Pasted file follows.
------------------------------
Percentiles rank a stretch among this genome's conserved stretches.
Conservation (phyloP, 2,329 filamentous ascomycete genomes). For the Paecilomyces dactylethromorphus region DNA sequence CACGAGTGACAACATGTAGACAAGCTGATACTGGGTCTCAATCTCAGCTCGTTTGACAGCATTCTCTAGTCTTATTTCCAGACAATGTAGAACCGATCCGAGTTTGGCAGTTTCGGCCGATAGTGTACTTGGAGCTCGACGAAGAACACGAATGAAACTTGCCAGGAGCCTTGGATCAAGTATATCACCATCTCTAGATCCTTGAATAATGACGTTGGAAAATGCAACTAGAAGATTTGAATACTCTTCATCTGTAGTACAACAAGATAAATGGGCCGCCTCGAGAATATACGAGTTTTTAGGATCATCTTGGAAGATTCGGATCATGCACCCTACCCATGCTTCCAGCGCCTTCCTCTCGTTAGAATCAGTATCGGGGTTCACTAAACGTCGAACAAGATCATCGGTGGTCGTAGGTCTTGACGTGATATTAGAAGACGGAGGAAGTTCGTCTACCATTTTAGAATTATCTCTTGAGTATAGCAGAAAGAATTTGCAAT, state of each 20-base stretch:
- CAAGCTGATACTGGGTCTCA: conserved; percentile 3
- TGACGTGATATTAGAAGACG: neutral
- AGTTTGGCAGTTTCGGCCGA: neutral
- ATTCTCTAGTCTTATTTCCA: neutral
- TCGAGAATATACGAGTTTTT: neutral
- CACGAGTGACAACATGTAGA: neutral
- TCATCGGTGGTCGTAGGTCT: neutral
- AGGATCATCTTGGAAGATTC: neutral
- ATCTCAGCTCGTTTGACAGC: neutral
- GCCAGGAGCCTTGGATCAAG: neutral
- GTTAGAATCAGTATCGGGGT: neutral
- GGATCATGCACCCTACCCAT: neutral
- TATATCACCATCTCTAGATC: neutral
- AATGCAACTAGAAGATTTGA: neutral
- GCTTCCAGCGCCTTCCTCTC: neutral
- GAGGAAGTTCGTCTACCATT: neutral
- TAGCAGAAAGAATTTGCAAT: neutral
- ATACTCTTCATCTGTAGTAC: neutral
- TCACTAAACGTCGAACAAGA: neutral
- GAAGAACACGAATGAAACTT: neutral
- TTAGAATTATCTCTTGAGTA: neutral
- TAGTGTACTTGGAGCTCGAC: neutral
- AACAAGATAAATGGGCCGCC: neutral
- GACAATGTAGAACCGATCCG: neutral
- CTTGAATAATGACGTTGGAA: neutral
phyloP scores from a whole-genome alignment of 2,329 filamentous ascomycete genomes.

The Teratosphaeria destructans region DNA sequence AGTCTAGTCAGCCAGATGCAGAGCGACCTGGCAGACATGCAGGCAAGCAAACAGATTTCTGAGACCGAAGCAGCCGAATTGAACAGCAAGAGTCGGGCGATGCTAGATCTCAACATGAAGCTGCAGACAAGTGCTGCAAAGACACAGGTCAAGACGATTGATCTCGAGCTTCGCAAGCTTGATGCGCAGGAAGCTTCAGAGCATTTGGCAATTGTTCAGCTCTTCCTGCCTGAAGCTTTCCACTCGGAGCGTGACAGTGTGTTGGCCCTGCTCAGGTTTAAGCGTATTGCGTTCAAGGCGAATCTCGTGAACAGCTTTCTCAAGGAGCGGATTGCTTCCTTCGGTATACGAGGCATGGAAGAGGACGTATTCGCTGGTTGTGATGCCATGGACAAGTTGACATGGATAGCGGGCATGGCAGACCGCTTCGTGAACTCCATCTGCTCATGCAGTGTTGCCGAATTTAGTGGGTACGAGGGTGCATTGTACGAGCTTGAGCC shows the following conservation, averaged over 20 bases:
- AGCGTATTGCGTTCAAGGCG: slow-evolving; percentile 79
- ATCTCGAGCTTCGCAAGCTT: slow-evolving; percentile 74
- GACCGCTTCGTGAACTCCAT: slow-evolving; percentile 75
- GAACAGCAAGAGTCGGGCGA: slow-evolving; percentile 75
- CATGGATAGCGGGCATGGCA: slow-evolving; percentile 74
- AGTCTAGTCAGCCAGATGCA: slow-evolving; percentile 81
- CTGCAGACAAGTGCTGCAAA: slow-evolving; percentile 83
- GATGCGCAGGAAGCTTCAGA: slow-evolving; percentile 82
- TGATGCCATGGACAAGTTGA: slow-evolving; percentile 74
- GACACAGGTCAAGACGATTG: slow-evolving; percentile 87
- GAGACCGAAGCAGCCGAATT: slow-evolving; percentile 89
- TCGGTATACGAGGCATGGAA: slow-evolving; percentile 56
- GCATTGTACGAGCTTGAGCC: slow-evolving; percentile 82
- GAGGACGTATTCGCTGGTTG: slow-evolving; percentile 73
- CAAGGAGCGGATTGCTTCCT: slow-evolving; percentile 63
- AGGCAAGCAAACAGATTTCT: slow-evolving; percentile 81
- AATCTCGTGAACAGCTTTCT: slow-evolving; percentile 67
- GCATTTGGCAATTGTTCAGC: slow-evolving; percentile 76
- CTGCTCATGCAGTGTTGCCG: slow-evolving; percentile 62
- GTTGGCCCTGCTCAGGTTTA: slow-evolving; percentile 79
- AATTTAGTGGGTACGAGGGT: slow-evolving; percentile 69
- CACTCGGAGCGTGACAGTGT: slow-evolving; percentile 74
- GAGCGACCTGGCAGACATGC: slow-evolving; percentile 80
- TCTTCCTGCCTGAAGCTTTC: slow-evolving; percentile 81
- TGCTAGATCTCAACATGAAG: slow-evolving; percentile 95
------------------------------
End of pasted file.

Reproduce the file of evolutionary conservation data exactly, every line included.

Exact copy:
Percentiles rank a stretch among this genome's conserved stretches.
Conservation (phyloP, 2,329 filamentous ascomycete genomes). For the Paecilomyces dactylethromorphus region DNA sequence CACGAGTGACAACATGTAGACAAGCTGATACTGGGTCTCAATCTCAGCTCGTTTGACAGCATTCTCTAGTCTTATTTCCAGACAATGTAGAACCGATCCGAGTTTGGCAGTTTCGGCCGATAGTGTACTTGGAGCTCGACGAAGAACACGAATGAAACTTGCCAGGAGCCTTGGATCAAGTATATCACCATCTCTAGATCCTTGAATAATGACGTTGGAAAATGCAACTAGAAGATTTGAATACTCTTCATCTGTAGTACAACAAGATAAATGGGCCGCCTCGAGAATATACGAGTTTTTAGGATCATCTTGGAAGATTCGGATCATGCACCCTACCCATGCTTCCAGCGCCTTCCTCTCGTTAGAATCAGTATCGGGGTTCACTAAACGTCGAACAAGATCATCGGTGGTCGTAGGTCTTGACGTGATATTAGAAGACGGAGGAAGTTCGTCTACCATTTTAGAATTATCTCTTGAGTATAGCAGAAAGAATTTGCAAT, state of each 20-base stretch:
- CAAGCTGATACTGGGTCTCA: conserved; percentile 3
- TGACGTGATATTAGAAGACG: neutral
- AGTTTGGCAGTTTCGGCCGA: neutral
- ATTCTCTAGTCTTATTTCCA: neutral
- TCGAGAATATACGAGTTTTT: neutral
- CACGAGTGACAACATGTAGA: neutral
- TCATCGGTGGTCGTAGGTCT: neutral
- AGGATCATCTTGGAAGATTC: neutral
- ATCTCAGCTCGTTTGACAGC: neutral
- GCCAGGAGCCTTGGATCAAG: neutral
- GTTAGAATCAGTATCGGGGT: neutral
- GGATCATGCACCCTACCCAT: neutral
- TATATCACCATCTCTAGATC: neutral
- AATGCAACTAGAAGATTTGA: neutral
- GCTTCCAGCGCCTTCCTCTC: neutral
- GAGGAAGTTCGTCTACCATT: neutral
- TAGCAGAAAGAATTTGCAAT: neutral
- ATACTCTTCATCTGTAGTAC: neutral
- TCACTAAACGTCGAACAAGA: neutral
- GAAGAACACGAATGAAACTT: neutral
- TTAGAATTATCTCTTGAGTA: neutral
- TAGTGTACTTGGAGCTCGAC: neutral
- AACAAGATAAATGGGCCGCC: neutral
- GACAATGTAGAACCGATCCG: neutral
- CTTGAATAATGACGTTGGAA: neutral
phyloP scores from a whole-genome alignment of 2,329 filamentous ascomycete genomes.

The Teratosphaeria destructans region DNA sequence AGTCTAGTCAGCCAGATGCAGAGCGACCTGGCAGACATGCAGGCAAGCAAACAGATTTCTGAGACCGAAGCAGCCGAATTGAACAGCAAGAGTCGGGCGATGCTAGATCTCAACATGAAGCTGCAGACAAGTGCTGCAAAGACACAGGTCAAGACGATTGATCTCGAGCTTCGCAAGCTTGATGCGCAGGAAGCTTCAGAGCATTTGGCAATTGTTCAGCTCTTCCTGCCTGAAGCTTTCCACTCGGAGCGTGACAGTGTGTTGGCCCTGCTCAGGTTTAAGCGTATTGCGTTCAAGGCGAATCTCGTGAACAGCTTTCTCAAGGAGCGGATTGCTTCCTTCGGTATACGAGGCATGGAAGAGGACGTATTCGCTGGTTGTGATGCCATGGACAAGTTGACATGGATAGCGGGCATGGCAGACCGCTTCGTGAACTCCATCTGCTCATGCAGTGTTGCCGAATTTAGTGGGTACGAGGGTGCATTGTACGAGCTTGAGCC shows the following conservation, averaged over 20 bases:
- AGCGTATTGCGTTCAAGGCG: slow-evolving; percentile 79
- ATCTCGAGCTTCGCAAGCTT: slow-evolving; percentile 74
- GACCGCTTCGTGAACTCCAT: slow-evolving; percentile 75
- GAACAGCAAGAGTCGGGCGA: slow-evolving; percentile 75
- CATGGATAGCGGGCATGGCA: slow-evolving; percentile 74
- AGTCTAGTCAGCCAGATGCA: slow-evolving; percentile 81
- CTGCAGACAAGTGCTGCAAA: slow-evolving; percentile 83
- GATGCGCAGGAAGCTTCAGA: slow-evolving; percentile 82
- TGATGCCATGGACAAGTTGA: slow-evolving; percentile 74
- GACACAGGTCAAGACGATTG: slow-evolving; percentile 87
- GAGACCGAAGCAGCCGAATT: slow-evolving; percentile 89
- TCGGTATACGAGGCATGGAA: slow-evolving; percentile 56
- GCATTGTACGAGCTTGAGCC: slow-evolving; percentile 82
- GAGGACGTATTCGCTGGTTG: slow-evolving; percentile 73
- CAAGGAGCGGATTGCTTCCT: slow-evolving; percentile 63
- AGGCAAGCAAACAGATTTCT: slow-evolving; percentile 81
- AATCTCGTGAACAGCTTTCT: slow-evolving; percentile 67
- GCATTTGGCAATTGTTCAGC: slow-evolving; percentile 76
- CTGCTCATGCAGTGTTGCCG: slow-evolving; percentile 62
- GTTGGCCCTGCTCAGGTTTA: slow-evolving; percentile 79
- AATTTAGTGGGTACGAGGGT: slow-evolving; percentile 69
- CACTCGGAGCGTGACAGTGT: slow-evolving; percentile 74
- GAGCGACCTGGCAGACATGC: slow-evolving; percentile 80
- TCTTCCTGCCTGAAGCTTTC: slow-evolving; percentile 81
- TGCTAGATCTCAACATGAAG: slow-evolving; percentile 95